Today, there are at least 70.8 million people officially living as refugees around the world — and far more than that when the homeless, dispossessed and those forced into a tenuous nomadic existence away from their homes are taken into account.
Together, since the turn of the new millennium, we have advanced in so many ways, be it in medical breakthroughs, the impact of technology on our daily lives, or from the prosperity that has been secured by a liberal trading system that has linked the corners of the world to marketplaces in most nations and every continent. But we have failed to solve the quandary of those forced from their homes through calamity, natural disaster, political and social unrest, and ethnic and religious violence. For every step forward, we have taken a step back.
In the richest cities in Europe and America, there are countless thousands who bed down each night in doorways and arches, sleeping on mattresses of cardboard or blankets of old newspapers. City authorities seem unwilling or unable to tackle this homelessness that is a stain on those who seek to build cleaner, greener, or taller. They have forgotten the small and the weary.
Tonight, in places like Jordan and Lebanon more than four million Syrians will sleep under canvas or plastic sheeting in makeshift tents, not knowing what or where the next days of this new year will bring. And in camps spread across western Europe, many more will wonder where they will be not in a decade’s time, but in a weeks’ time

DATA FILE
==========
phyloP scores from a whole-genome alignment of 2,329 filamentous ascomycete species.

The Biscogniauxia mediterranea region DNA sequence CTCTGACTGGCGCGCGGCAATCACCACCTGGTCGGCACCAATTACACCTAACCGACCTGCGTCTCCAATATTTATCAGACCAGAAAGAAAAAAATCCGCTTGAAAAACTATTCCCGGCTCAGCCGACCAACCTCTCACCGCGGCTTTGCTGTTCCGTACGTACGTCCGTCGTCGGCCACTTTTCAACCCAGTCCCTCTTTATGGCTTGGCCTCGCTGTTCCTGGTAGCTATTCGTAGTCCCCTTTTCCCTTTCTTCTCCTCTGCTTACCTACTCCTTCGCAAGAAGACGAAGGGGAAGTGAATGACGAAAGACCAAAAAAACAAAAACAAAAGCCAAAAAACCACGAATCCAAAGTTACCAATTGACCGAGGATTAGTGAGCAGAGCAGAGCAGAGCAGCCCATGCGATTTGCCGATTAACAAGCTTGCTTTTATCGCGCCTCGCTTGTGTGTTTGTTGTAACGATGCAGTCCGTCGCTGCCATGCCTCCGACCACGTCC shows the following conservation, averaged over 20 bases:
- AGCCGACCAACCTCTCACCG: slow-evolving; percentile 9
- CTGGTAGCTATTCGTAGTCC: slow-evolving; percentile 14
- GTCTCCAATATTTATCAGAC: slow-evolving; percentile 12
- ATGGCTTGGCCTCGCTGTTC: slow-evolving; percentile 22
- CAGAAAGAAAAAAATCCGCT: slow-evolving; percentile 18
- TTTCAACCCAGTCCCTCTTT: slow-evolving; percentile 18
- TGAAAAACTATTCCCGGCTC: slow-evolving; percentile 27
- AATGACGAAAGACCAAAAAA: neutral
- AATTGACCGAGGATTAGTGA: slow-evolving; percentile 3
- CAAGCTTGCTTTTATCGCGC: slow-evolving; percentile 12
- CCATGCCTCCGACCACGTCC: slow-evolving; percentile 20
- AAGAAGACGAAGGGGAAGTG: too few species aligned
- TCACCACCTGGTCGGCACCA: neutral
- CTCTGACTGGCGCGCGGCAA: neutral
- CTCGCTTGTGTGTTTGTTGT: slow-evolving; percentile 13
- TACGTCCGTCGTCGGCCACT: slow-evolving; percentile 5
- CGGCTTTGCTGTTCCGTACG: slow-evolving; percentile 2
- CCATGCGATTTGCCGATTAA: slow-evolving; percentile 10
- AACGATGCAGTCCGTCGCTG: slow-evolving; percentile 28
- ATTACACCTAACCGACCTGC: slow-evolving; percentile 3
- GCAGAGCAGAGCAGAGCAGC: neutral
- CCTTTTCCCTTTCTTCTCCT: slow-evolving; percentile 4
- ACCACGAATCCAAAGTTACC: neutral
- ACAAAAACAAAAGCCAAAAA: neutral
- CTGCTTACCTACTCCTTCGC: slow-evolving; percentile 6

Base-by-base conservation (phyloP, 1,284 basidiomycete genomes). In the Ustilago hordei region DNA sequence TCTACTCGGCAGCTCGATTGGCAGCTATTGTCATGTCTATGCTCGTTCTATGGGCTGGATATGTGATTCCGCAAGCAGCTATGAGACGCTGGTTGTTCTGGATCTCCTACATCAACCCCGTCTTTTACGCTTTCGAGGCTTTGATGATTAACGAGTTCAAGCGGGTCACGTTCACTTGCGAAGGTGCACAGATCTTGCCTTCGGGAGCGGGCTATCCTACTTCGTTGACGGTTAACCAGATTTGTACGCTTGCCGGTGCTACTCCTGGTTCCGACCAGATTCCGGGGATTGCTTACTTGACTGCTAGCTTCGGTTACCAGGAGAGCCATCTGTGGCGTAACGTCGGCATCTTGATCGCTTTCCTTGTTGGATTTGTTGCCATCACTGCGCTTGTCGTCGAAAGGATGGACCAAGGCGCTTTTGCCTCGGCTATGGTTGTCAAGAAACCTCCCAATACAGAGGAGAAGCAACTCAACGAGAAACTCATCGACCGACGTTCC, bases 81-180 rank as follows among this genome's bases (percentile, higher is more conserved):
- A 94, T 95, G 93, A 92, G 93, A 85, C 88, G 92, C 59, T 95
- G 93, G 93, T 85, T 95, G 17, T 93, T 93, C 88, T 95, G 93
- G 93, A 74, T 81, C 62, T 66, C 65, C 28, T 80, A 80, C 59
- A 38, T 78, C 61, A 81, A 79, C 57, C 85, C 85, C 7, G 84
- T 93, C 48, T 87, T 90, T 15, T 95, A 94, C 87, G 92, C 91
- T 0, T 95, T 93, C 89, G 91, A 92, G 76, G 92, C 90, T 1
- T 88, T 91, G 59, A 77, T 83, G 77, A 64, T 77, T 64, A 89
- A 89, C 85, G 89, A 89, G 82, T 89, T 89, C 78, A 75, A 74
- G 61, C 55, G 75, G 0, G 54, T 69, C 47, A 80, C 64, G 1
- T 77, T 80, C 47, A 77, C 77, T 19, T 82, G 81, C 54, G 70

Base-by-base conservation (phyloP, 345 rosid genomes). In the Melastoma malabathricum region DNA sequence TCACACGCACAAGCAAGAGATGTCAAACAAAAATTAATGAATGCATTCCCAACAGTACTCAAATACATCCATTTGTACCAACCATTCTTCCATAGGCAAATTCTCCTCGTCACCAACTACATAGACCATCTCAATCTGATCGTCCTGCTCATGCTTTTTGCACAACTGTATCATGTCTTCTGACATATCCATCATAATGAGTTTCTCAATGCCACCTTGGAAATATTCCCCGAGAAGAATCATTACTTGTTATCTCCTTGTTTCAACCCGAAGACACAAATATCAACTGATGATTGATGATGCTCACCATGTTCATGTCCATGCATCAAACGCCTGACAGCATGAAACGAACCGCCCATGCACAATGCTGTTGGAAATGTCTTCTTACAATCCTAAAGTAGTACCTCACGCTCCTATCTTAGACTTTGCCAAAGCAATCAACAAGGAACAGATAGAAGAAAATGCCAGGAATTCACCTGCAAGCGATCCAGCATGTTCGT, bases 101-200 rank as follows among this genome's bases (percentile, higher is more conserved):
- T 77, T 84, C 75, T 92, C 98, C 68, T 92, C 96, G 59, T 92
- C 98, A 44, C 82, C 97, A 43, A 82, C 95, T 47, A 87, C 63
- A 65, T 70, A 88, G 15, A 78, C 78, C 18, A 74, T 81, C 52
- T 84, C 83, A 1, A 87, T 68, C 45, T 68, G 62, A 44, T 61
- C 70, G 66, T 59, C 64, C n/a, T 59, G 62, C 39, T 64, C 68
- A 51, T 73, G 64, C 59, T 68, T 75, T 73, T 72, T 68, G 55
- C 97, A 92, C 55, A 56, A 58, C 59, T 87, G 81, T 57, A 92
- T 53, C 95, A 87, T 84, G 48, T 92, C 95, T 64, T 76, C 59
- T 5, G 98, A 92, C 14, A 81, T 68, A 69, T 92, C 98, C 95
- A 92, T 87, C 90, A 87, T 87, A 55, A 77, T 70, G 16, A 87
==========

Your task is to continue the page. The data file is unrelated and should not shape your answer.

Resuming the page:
Tonight, in places like Jordan and Lebanon more than four million Syrians will sleep under canvas or plastic sheeting in makeshift tents, not knowing what or where the next days of this new year will bring. And in camps spread across western Europe, many more will wonder where they will be not in a decade’s time, but in a weeks’ time.
In Cox’s Bazaar in Bangladesh, more than half a million people will sleep rough in camps, living a nightmare that saw them persecuted and forced from their homes and villages in Myanmar simply because they are Muslim.
And yes, the UAE is doing its part to ease the Rohingyas’ burden by suppling aid and humanitarian assistance, just as the UAE does when and wherever calamity or catastrophe strikes.
In countless camps from the Middle East to Honduras, Haiti, the Levant or the Sahal, there are countless tens of thousands who know not what this year will hold.
For the desperate and desolate forced from their homes, that unknowing and uncertainty is their heaviest burden now. And for most of us, that is burden we are unable or unwilling to share. Only we can change that.